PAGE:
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Reports & Briefings

In The News

1 Jan 2019
While the news of a potential U.S. drawdown may be a reason for cautious optimism in the region, [Afghanistan's neighbours] don’t want an abrupt withdrawal. Reuters

Graeme Smith

Former Senior Analyst, Afghanistan
1 Aug 2018
Attacking lightly defended targets has been part of [the Islamic State's] modus operandi from the outset. AFP

Borhan Osman

Senior Analyst, Afghanistan
11 Jun 2018
This mutual [Afghan] ceasefire, if successful, can possibly inspire or encourage future, more substantial steps towards peacemaking. Fighting has been the integral feature that has characterized the Taliban since the movement was born. A break from it, although very brief, represents an important departure from its modus operandi. AFP

Borhan Osman

Senior Analyst, Afghanistan
8 Feb 2018
The U.S. and Afghan governments are unleashing more violence based on the same rationale that it would tilt this stalemate to favor their conditions at the table. Reuters

Borhan Osman

Senior Analyst, Afghanistan
6 Feb 2018
U.S. allies in Afghanistan should push for a greater diplomatic political component to the U.S. strategy. As it stands, [it] sets the stage for more violence while closing avenues for de-escalation. The Conversation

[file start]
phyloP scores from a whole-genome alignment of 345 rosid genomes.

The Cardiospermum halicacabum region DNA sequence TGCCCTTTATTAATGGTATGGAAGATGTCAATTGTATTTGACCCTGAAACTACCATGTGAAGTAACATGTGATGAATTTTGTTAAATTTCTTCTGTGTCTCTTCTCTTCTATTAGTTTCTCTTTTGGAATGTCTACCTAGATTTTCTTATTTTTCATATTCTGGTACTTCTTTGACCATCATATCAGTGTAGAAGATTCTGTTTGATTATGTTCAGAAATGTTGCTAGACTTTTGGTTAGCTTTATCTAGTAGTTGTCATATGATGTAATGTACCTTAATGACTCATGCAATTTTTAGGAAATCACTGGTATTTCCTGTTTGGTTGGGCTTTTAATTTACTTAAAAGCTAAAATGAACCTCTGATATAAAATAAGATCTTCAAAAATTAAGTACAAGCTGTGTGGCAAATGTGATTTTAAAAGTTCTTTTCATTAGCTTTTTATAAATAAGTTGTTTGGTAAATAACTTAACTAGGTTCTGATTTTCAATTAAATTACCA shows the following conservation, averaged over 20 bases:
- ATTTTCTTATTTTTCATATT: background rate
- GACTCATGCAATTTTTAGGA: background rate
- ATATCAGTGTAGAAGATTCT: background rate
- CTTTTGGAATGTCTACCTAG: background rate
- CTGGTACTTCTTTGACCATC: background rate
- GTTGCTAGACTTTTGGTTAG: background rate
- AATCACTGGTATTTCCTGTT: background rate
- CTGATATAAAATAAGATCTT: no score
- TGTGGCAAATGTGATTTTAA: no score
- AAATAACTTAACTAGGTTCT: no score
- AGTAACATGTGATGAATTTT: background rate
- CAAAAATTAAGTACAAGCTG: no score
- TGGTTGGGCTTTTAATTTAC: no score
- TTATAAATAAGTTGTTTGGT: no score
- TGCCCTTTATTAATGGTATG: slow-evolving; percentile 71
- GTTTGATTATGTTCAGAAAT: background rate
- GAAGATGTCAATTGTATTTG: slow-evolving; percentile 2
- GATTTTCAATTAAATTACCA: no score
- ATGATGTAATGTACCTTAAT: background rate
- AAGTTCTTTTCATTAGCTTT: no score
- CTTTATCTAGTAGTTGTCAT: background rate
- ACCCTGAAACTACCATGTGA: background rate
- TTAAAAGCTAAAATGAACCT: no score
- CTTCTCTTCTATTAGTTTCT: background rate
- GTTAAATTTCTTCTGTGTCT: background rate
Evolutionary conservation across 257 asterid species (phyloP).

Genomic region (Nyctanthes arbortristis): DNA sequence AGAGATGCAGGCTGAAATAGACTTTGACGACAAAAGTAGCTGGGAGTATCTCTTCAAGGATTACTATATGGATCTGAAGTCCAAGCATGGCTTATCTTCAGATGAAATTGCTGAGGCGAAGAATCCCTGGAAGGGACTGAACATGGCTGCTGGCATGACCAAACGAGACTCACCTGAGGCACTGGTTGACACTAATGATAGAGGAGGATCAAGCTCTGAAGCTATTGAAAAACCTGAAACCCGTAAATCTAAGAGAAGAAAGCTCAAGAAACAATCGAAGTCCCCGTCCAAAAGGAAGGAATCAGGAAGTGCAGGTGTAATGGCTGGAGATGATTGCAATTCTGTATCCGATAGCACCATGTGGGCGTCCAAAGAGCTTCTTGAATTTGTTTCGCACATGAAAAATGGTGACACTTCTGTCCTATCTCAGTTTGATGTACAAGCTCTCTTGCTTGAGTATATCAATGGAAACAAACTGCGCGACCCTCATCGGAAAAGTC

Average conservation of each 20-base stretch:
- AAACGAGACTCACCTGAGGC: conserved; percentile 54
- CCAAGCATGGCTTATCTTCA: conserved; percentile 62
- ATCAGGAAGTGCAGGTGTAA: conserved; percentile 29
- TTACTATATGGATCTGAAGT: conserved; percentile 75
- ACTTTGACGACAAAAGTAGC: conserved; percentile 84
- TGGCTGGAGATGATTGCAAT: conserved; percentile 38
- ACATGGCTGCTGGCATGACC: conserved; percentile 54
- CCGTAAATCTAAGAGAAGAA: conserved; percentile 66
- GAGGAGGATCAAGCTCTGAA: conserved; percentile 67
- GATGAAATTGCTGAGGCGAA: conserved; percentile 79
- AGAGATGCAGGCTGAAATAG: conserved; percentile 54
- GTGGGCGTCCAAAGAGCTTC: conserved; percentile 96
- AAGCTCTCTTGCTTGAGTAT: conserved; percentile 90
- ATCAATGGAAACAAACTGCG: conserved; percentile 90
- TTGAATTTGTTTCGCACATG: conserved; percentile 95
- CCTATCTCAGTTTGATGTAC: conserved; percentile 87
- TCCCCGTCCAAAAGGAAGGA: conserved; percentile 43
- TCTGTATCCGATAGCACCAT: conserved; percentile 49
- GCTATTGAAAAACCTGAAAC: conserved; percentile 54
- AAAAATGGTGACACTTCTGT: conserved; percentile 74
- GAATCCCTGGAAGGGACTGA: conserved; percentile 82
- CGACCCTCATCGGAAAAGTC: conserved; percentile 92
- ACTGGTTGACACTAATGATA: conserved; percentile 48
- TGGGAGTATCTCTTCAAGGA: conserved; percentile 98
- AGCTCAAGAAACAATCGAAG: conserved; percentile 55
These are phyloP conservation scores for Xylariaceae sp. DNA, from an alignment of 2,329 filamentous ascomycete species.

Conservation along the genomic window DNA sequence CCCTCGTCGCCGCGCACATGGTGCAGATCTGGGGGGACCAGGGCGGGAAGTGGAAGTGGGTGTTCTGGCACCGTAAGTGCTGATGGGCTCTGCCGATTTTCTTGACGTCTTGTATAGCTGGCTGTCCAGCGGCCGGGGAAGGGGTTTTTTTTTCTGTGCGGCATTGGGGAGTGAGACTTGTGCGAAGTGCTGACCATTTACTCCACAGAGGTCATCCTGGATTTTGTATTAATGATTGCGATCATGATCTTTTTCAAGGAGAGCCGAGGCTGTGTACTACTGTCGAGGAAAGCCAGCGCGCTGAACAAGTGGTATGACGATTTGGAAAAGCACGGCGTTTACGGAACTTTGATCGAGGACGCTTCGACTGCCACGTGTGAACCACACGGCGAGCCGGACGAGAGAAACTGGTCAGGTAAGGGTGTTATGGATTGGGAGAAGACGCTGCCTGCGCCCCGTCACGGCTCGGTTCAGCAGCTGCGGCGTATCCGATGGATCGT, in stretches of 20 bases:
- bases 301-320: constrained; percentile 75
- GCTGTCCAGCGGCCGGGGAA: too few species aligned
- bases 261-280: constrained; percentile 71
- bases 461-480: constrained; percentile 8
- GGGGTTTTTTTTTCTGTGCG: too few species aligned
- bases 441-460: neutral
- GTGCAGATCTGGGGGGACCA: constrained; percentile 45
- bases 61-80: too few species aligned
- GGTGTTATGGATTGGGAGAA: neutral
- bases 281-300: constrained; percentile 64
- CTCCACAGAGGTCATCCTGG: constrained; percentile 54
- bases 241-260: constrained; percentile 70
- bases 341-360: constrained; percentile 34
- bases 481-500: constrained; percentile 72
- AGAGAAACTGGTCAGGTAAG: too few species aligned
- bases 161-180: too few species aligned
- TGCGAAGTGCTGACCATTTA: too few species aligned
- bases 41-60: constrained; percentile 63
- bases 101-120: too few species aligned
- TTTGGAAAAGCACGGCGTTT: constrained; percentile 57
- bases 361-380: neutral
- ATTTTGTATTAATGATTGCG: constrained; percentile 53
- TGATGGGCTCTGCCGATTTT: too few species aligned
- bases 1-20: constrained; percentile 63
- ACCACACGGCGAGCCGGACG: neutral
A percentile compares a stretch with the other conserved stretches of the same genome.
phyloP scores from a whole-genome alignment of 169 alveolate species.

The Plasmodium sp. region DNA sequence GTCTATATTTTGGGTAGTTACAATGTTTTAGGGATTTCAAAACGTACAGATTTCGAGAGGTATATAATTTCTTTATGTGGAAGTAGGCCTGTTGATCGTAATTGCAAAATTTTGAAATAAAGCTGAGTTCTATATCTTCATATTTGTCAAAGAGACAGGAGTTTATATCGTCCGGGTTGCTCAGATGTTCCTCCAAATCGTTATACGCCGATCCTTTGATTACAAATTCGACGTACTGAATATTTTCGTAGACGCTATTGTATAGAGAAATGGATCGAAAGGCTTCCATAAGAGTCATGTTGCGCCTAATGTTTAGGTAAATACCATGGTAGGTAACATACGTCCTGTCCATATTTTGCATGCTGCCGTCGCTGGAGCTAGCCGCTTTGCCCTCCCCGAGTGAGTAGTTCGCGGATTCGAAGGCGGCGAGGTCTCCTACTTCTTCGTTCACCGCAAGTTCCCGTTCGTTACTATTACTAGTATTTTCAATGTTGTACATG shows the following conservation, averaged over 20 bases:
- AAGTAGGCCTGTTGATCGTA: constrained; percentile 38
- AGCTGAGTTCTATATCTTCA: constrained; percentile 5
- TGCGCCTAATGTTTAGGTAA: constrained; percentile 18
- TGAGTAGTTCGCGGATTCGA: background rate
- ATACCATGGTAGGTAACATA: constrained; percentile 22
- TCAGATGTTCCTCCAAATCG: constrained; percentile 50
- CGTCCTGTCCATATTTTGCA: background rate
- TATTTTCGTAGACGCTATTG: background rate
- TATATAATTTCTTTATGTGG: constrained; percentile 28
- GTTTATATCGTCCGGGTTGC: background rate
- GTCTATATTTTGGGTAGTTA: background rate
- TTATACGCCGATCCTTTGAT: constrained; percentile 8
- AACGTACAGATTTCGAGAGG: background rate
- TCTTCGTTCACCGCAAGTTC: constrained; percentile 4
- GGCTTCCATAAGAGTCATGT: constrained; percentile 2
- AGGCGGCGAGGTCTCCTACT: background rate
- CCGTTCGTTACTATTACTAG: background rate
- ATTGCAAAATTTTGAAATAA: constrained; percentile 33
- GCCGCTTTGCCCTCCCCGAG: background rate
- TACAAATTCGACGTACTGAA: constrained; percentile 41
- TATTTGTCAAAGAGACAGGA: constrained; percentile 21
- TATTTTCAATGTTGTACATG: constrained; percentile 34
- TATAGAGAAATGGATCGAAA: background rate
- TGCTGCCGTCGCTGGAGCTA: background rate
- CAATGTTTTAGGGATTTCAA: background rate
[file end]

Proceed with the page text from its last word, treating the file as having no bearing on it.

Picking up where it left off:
Robert Malley

President & CEO
30 Jan 2018
Increasing pressure on [Kabul's] battlefield may lead [the Taliban and IS] to hit back in an area where they can publicly disprove the rhetoric of the U.S. military or Afghan government. AFP

Borhan Osman

Senior Analyst, Afghanistan

Latest Updates

Report / Asia

Building on Afghanistan’s Fleeting Ceasefire

The end-of-Ramadan truce in Afghanistan was brief but encouraging, demonstrating that both Afghan government soldiers and the Taliban rank and file will respect ceasefire orders from above. Both sides, alongside the U.S., should now seize the opportunity to edge closer to meaningful talks about peace.

Also available in دری, پښتو
Commentary / Asia

The Cost of Escalating Violence in Afghanistan

Taliban attacks in Kabul in late January 2018 are part of an escalation in violence in Afghanistan, where the civilian population is bearing the brunt of a particularly intense winter of fighting.

Also available in 简体中文
Commentary / Asia

A Dangerous Escalation in Afghanistan

The Taliban insurgency in Afghanistan is likely to continue unabated in 2018, despite the U.S. effort to step up its military campaign. In this excerpt from our Watch List 2018, Crisis Group urges the EU and its member states to utilise its influence with Afghan political actors to help rebuild trust and increase prospects for mediation.

Commentary / Asia

U.S. Bombing of Afghan Drug Labs Won't Crush the Taliban

U.S. aerial bombing of drug laboratories in Afghanistan will solve neither the country’s Taliban insurgency nor its drugs problem.

Our People

Borhan Osman

Senior Analyst, Afghanistan